Influence of Vegetation Cover and Topographic Position on Water Infiltration, Organic Matter Content and Aggregate Stability of Grassland Soils in Semi-Arid Kenya

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Daisy Mutuku Hellen Kamiri James Ndufa Stephen Kiama Mugo Mware

Abstract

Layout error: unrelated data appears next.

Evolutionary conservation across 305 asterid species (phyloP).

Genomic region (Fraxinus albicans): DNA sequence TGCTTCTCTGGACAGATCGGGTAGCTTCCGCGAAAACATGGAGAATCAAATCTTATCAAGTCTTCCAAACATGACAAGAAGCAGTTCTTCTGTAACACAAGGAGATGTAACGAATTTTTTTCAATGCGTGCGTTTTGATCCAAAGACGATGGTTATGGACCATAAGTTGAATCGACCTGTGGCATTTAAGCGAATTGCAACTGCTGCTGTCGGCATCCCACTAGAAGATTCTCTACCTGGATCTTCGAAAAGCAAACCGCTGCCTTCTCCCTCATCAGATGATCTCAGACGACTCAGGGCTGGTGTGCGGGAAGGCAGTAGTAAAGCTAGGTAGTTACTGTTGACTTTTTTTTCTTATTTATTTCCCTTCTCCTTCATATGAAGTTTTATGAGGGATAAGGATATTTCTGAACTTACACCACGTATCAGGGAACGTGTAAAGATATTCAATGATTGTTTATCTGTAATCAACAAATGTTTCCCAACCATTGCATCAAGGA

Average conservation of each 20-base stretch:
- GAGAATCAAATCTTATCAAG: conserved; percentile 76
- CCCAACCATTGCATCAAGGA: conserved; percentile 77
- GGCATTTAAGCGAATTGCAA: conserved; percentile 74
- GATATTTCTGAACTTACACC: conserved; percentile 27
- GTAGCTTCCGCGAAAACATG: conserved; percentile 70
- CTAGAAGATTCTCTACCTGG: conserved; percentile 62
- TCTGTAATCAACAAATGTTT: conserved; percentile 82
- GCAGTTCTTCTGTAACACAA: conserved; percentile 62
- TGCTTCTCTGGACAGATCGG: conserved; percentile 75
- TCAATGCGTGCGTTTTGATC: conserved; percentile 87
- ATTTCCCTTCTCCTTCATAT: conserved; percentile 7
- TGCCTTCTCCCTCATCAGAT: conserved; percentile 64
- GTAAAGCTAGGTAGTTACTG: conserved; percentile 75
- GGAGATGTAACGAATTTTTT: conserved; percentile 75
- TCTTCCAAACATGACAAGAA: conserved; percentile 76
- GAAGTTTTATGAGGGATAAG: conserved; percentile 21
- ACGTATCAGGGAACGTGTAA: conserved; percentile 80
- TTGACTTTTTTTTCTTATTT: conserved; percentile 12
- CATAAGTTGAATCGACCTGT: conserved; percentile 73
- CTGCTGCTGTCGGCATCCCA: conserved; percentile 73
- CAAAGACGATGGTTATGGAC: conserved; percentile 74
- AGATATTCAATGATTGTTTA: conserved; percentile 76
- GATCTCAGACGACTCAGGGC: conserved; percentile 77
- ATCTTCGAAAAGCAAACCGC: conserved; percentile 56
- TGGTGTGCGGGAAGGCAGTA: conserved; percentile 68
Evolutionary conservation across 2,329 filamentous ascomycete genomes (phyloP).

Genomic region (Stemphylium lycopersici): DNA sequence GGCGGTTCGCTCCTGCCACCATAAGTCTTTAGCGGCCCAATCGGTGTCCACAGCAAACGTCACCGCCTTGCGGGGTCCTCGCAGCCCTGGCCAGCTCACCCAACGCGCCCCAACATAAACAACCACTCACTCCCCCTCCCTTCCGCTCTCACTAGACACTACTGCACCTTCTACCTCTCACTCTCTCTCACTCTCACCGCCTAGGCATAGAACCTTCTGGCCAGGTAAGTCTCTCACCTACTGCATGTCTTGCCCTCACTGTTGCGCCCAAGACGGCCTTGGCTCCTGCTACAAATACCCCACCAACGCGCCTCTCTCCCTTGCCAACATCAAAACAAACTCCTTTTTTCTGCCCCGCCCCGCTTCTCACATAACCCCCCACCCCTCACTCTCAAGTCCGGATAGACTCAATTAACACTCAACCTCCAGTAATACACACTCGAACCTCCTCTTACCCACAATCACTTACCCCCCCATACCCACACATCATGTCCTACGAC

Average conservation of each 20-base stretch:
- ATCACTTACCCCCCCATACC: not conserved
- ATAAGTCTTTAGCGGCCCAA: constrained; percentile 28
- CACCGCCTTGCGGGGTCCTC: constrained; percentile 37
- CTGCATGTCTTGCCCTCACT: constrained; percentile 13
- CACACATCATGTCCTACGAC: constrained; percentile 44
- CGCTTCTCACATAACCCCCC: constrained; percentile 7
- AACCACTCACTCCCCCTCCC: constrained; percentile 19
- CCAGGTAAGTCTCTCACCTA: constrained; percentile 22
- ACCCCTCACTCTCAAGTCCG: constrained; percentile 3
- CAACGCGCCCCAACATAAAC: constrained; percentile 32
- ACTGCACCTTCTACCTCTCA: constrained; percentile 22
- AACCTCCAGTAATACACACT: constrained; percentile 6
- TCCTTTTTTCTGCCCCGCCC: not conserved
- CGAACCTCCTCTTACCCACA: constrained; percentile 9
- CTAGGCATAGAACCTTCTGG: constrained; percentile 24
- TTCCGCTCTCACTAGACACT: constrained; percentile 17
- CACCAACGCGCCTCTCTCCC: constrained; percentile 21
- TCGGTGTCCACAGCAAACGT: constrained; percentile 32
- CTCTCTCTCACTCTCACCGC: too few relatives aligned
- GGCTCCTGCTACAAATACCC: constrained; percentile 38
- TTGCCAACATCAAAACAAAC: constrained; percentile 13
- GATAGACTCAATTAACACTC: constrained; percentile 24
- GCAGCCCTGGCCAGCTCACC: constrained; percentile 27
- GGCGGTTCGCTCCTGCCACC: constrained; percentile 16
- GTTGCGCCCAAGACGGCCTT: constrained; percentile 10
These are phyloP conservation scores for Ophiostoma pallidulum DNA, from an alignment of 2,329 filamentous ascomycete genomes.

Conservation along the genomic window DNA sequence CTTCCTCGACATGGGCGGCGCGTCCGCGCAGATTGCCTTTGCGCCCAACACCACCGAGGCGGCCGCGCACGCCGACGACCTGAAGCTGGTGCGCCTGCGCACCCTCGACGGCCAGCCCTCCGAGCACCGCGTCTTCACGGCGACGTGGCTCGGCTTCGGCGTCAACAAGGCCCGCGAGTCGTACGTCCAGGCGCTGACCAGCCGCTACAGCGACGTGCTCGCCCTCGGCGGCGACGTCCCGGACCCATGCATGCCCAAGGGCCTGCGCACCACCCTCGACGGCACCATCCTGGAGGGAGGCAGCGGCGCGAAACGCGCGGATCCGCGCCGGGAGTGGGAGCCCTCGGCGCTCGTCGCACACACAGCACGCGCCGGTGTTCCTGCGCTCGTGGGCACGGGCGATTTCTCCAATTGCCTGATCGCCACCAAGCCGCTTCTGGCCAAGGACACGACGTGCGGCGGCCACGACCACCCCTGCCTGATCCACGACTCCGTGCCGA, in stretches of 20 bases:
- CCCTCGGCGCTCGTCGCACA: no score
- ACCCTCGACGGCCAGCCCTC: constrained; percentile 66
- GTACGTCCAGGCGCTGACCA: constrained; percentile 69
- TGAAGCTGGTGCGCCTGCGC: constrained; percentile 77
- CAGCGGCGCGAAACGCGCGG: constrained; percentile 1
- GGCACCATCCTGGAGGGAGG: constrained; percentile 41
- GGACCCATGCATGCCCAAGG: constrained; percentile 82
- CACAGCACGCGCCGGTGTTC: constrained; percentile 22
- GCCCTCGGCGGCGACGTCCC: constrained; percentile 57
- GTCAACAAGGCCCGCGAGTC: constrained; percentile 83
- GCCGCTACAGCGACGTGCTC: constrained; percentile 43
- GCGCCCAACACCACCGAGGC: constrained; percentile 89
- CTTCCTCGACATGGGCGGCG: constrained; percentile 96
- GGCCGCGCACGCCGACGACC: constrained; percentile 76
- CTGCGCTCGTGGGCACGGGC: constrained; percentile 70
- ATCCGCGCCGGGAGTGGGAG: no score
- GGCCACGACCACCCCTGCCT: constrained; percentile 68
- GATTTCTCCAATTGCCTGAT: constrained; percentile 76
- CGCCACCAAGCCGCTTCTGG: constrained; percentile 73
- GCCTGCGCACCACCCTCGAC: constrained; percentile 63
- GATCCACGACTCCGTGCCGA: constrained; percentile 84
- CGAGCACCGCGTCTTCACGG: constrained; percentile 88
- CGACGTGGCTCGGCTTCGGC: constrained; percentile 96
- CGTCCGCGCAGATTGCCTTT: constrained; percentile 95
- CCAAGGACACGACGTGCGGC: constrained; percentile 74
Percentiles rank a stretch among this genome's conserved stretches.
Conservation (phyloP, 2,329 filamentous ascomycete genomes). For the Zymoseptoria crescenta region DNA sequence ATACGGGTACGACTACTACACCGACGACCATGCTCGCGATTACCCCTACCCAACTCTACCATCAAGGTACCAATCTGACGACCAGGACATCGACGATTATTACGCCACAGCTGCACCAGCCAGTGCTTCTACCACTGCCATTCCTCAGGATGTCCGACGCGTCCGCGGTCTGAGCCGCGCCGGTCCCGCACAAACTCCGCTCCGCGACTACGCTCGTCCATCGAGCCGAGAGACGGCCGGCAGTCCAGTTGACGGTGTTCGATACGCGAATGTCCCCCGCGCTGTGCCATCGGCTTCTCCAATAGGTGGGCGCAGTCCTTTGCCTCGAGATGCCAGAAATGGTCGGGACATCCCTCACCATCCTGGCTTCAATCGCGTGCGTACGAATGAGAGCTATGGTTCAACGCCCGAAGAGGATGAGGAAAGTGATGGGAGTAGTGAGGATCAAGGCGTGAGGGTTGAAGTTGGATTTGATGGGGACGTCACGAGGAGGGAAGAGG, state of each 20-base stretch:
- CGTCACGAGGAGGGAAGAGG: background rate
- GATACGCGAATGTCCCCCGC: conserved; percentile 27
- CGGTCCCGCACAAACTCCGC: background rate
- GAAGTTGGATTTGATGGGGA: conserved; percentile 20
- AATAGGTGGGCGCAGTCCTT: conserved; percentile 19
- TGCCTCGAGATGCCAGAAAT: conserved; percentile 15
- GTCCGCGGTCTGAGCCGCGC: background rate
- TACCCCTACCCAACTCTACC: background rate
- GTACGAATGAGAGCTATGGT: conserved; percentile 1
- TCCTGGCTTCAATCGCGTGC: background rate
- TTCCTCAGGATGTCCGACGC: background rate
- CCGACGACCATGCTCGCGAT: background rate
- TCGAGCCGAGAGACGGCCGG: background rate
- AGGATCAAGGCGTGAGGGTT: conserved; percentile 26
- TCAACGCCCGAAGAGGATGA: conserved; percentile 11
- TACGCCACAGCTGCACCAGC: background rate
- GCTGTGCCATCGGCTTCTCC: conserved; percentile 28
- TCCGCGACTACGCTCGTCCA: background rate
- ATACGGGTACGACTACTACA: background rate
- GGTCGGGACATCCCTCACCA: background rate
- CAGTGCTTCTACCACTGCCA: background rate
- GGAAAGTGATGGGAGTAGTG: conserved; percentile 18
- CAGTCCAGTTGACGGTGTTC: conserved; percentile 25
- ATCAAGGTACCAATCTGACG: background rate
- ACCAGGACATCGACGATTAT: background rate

A study was conducted in Mpala and Ilmotiok ranches in Laikipia County, Kenya, to investigate the influence of vegetation cover and topographic position on soil organic matter, bulk density, aggregate stability and water infiltration rate.  Three vegetation cover types; (Tree, Grass and Bare) and four topographic positions (Hillslope, Headwater, Riparian, and Plateau) were evaluated. Soil samples were collected along the topographic positions and within the vegetation cover types at five levels of depth; 0-10, 10-20, 20-30, 30-40, 40-50 cm during the dry season May to August 2016. The samples were analyzed for soil organic matter, bulk density and soil aggregate stability. Water infiltration rate was measured in situ on the soil surface using a mini-disk Infiltrometer. Soil aggregate stability varied significantly between topographic zones (p=0.0124) but not between the vegetation cover types and soil depth in Ilmotiok site. Mpala site showed a significant difference in aggregate stability between the topographic zones (p=0.0152). However, no significant difference was observed in variation of aggregate stability between the vegetation cover types and soil depth (p=0.8998; p=0.8284) respectively. In Ilmotiok site, the highest infiltration rate was recorded in the Tree covered fields (73.3 mm/hr) and decreased in Grass fields and Bare grounds at 25 and 17 mm/hr, respectively. The Headwater zones had the highest infiltration rates (73.3 mm/hr) while the lowest infiltration rates were (0 mm/hr) in the Hillslope zones. The infiltration rates in Mpala site were highest in Bare grounds (37.8 mm/hr) and lowest in Tree fields with 5.7 mm/hr. The Headwater zones had the highest infiltration rates followed by Hillslope zones with (8.9 mm/hr) while the Riparian zones had the lowest infiltration rates (0.00 mm/hr). Soil organic matter (SOM) differed significantly at P (<0.0001) among the vegetation cover types, topographic zones and soil depth for both sites. In Ilmotiok site, the mean soil organic matter was highest (1.96%) in Hillslopes zones and lowest in Grass covered fields (0.30%). In Mpala, SOM content was highest in Tree covered fields at 2.28%, and lowest in Grass covered fields at 0.38%, for RIP and PLA zones respectively. Topographic positions and grazing management influenced soil properties in the semi-arid grasslands, hence the need for strategies in grazing management that will promote restoration of these degraded areas.


 

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